1.      If you are feeling defensive: 

a.       Repeat what you heard and ask for clarification. For example: “I’m hearing you say that I am not trustworthy. Can you clarify that?” 

b.      Search for the “2%” truth in what you are hearing. For example: It is true that I often don’t leave enough time for unpredictable delays and I can see how that would make me untrustworthy.

2.      If your partner is getting defensive:

a.       Ask them what they heard you say. It is quite possible that they misunderstood you or that they felt criticized without you being aware of it. Take responsibility for your impact and rephrase what you wanted to say.

b.      Show your partner that you respect and trust him and that his image is not at stake (assuming that is true). This will lower his defenses and you’ll have a more productive conversation.

3.      Active listening. Usually people get defensive when they don’t feel heard. Make sure you’re conveying to the other person that you are understanding what s/he is saying.

3: Contempt

Contempt includes sarcasm, belittling, cynicism, name-calling, hostile humor, and belligerence. Contempt is the most poisonous of all horsemen because it conveys disgust and condescension. It has been shown to be harmful to the physical health of an individual. Contempt is fueled by long-simmering negative thoughts about a partner. You’re more likely to have such thoughts if your differences are not regularly resolved after they occur. 


1.      Name it when it happens and request that it stop. Example: “You are being condescending. Will you stop being condescending?”

2.      If you are the one feeling contemptuous, use this sentence: “I feel … I want …” (e.g., “I am feeling contempt towards you, I want to be able to respect you and understand you.”) Note that in this sentence, what you want has to do with yourself, not with what you want the other person to do.

3.      Respect is given, not earned. If you don’t respect someone, take this to be about your inability to see the greatness, creativity, and resourcefulness that lives in that person, not about that person’s lower value as a human being. Your actions (even if they are strong corrective actions) will be much more effective when you carry them out from respect rather than contempt. Constructive conflict is only possible from a basis of respect.

4.      Stop any sarcasm, cynicism, name-calling, belligerence, etc. Saying “I’m sarcastic/cynical and that is the way I am” is not an excuse! It is harming your relationships more than you think. Be funny and interesting in other ways.

4: Stonewalling.

Stonewalling includes cutting off communication, silent treatments, refusals to engage, withdrawal, or in mild cases simply being reluctant to express directly what you are thinking. Often, after one or more of the previous horsemen have been running wild, a partner will want to tune out of the whole thing and stonewall. The problem is that this will feed even more the contempt in the other partner. 


1.      Look at your fear of speaking; what information is it giving you? What part of your identity is at stake? Get grounded in who you really are and then speak.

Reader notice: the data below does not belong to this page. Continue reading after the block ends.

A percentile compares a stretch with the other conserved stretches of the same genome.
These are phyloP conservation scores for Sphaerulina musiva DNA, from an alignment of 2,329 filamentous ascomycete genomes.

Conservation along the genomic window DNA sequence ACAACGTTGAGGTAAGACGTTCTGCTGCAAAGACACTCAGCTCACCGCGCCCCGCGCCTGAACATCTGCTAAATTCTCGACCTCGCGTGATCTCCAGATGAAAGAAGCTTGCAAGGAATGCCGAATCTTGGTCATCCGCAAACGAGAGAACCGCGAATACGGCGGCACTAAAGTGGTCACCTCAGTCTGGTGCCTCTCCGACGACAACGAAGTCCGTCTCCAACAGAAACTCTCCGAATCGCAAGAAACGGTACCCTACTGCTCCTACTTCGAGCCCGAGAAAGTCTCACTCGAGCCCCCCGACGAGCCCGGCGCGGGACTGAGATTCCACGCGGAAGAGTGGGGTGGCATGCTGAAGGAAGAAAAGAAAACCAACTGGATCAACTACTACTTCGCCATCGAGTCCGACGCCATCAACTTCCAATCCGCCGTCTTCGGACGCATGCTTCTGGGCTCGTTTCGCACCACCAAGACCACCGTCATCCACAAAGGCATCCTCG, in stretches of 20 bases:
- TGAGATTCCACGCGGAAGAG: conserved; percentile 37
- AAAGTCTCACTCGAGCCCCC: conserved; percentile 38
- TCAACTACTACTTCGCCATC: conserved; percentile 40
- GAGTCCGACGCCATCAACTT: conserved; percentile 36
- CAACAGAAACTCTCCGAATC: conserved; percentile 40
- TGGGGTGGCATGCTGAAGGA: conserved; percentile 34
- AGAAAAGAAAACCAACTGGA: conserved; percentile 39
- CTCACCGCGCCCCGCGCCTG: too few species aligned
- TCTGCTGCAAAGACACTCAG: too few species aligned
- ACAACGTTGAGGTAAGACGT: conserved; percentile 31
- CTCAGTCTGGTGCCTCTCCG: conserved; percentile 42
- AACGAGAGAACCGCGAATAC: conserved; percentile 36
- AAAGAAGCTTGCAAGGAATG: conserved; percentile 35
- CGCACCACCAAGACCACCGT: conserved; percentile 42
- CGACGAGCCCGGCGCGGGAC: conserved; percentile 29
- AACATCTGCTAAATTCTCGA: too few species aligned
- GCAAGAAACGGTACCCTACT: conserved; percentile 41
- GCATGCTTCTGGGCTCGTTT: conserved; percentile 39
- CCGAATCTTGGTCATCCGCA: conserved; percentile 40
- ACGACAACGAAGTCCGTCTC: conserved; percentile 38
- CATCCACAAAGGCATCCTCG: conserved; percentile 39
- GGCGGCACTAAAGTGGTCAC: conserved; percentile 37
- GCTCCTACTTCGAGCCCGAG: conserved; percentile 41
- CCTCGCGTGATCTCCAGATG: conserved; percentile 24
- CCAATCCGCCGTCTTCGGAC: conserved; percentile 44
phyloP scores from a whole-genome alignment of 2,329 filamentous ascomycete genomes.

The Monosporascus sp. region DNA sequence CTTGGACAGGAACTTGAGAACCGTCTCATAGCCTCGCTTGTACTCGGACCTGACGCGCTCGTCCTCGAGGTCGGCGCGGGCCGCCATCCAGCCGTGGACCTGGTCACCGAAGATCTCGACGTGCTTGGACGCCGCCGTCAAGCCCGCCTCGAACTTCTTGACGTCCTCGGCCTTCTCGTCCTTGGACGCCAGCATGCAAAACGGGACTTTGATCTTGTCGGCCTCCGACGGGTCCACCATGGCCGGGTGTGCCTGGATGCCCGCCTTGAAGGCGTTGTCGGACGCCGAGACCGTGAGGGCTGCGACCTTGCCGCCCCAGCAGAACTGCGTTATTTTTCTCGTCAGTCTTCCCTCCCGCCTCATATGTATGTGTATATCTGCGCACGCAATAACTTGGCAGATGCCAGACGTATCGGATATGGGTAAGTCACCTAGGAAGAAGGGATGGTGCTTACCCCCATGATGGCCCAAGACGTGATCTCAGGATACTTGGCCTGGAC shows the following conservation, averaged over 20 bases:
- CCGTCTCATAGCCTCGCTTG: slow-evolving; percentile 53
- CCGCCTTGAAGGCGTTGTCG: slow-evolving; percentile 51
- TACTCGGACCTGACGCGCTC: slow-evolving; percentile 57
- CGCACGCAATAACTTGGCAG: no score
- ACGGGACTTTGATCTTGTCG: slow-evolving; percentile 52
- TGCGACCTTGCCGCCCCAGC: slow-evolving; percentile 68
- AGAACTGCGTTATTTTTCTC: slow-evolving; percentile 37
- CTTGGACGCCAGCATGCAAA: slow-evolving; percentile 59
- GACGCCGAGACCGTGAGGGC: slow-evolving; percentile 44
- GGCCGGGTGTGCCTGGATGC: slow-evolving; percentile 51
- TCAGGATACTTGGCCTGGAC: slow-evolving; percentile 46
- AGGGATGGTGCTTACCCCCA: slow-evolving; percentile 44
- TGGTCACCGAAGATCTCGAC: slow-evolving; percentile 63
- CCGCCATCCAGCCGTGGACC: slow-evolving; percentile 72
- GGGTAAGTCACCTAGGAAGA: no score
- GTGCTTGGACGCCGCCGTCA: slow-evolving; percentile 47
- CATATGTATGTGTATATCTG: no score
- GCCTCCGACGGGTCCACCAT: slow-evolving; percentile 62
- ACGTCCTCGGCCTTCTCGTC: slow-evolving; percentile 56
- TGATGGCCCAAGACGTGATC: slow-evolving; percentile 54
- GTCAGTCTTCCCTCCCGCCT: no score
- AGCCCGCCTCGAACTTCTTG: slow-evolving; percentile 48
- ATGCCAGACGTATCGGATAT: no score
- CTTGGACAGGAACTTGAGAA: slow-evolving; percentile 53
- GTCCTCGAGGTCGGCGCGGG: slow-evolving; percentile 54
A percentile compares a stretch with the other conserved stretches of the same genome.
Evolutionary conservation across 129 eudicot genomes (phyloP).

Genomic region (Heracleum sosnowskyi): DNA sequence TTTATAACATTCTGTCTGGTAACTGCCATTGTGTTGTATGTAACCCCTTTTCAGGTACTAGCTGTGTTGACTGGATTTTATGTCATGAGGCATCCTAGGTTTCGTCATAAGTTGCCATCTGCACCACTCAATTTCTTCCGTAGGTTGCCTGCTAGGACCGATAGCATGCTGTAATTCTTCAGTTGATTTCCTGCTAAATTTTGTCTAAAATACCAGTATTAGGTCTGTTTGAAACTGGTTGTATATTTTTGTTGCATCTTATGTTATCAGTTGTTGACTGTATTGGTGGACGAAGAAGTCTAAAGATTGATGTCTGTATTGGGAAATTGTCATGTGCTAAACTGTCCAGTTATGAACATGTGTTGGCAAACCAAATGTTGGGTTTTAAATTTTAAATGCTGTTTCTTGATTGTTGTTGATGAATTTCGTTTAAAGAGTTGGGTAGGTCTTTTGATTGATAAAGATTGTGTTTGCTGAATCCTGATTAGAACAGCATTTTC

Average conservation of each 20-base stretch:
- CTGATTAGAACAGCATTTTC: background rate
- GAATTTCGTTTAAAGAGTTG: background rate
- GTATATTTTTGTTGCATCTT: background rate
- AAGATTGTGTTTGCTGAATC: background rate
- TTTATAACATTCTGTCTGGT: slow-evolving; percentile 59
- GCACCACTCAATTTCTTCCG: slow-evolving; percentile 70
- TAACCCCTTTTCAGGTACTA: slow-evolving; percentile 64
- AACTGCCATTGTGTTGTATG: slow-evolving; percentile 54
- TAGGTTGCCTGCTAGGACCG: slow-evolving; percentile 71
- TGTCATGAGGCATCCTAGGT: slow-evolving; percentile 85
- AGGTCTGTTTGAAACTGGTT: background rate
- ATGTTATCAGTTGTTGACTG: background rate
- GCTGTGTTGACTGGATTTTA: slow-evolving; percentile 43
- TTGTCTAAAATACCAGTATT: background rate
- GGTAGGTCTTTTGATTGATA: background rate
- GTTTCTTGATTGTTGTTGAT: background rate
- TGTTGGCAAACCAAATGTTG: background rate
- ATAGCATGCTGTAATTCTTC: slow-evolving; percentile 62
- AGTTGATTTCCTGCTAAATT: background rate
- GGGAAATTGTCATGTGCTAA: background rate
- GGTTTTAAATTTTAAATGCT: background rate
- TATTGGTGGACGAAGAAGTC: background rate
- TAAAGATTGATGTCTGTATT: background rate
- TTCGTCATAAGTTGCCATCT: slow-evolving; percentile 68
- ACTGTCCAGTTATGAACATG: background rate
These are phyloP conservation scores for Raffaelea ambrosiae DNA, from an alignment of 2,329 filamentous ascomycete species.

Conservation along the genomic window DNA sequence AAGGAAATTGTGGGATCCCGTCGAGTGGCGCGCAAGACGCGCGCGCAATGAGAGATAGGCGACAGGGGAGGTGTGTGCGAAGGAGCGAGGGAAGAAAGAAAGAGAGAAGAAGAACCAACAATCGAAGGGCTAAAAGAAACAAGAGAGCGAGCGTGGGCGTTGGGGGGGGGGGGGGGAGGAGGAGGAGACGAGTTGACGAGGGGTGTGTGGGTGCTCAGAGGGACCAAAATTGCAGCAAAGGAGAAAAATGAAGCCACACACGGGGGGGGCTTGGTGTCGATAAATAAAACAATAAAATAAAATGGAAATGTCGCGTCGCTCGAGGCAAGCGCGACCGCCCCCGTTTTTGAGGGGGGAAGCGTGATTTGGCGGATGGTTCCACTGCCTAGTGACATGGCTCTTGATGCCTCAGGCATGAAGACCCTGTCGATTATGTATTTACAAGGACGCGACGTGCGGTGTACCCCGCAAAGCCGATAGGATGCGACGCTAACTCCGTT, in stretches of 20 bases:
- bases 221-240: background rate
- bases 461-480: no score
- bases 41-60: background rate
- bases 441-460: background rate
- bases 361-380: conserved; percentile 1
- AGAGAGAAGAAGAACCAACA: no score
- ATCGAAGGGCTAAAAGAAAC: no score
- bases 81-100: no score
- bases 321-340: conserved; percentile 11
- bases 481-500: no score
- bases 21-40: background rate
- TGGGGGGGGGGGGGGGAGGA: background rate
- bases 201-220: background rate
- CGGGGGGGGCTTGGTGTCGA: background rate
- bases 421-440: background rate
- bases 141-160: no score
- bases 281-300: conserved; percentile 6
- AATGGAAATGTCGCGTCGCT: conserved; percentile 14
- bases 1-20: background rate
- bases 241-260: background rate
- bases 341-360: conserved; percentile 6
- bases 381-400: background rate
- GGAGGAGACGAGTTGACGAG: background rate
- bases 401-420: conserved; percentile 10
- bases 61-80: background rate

2.      Differentiate between fear and actual danger involved if you say something. If there is actual danger, you don’t want to expose yourself to it, but it may be useful to explain the reason for withholding the information.

3.      What safety conditions can you design with your partner so that you (or he) are better able to speak directly? Perhaps you can set a specific time to talk, set some confidentiality about what is spoken, and meet at a neutral place.

4.      If your partner is stonewalling you, take a look at what you are doing that makes him not feel safe expressing himself. Do you feel contempt? Have you not valued his ideas in the past? Have you been judgmental? 

What’s next?

Focus on how you want to be regardless of what your partner does. That will make a big difference in itself because horsemen have a hard time living alone.

Behaviorally rehearse with your partner the antidotes you want to use, so that when you actually need them you know what to do.

Find ways to actively add positivity to your relationship. A “reservoir” of positivity will help deal with horsemen when they show up.

By Fernando Lopez

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Why Your Needs Do Not Get Met

Relationships and need–conflicts

The one greatest source of tension in relationships is our need-conflicts. When the other does not behave in a way which allows our needs to be fulfilled, we develop negative feelings toward that person. We perceive him or her as the cause of our unhappiness.  We are controlled by our needs, and our relationships suffer when we feel that they are not being fulfilled. When a need is not being fulfilled, there are four basic possible reasons why. Understanding these reasons allows us to determine what we can do to solve the problem

1. One reason might be that we have not been communicating our needs clearly enough. Perhaps we are afraid to express our needs because of a fear of indifference, rejection, or conflict. Thus, in such a case, our lesson is to express our needs more assertively but with respect for the other through an I-message which emphasizes what we need without criticizing, threatening, or complaining.

We simply express our need, why we need it, and how we feel when it is not satisfied.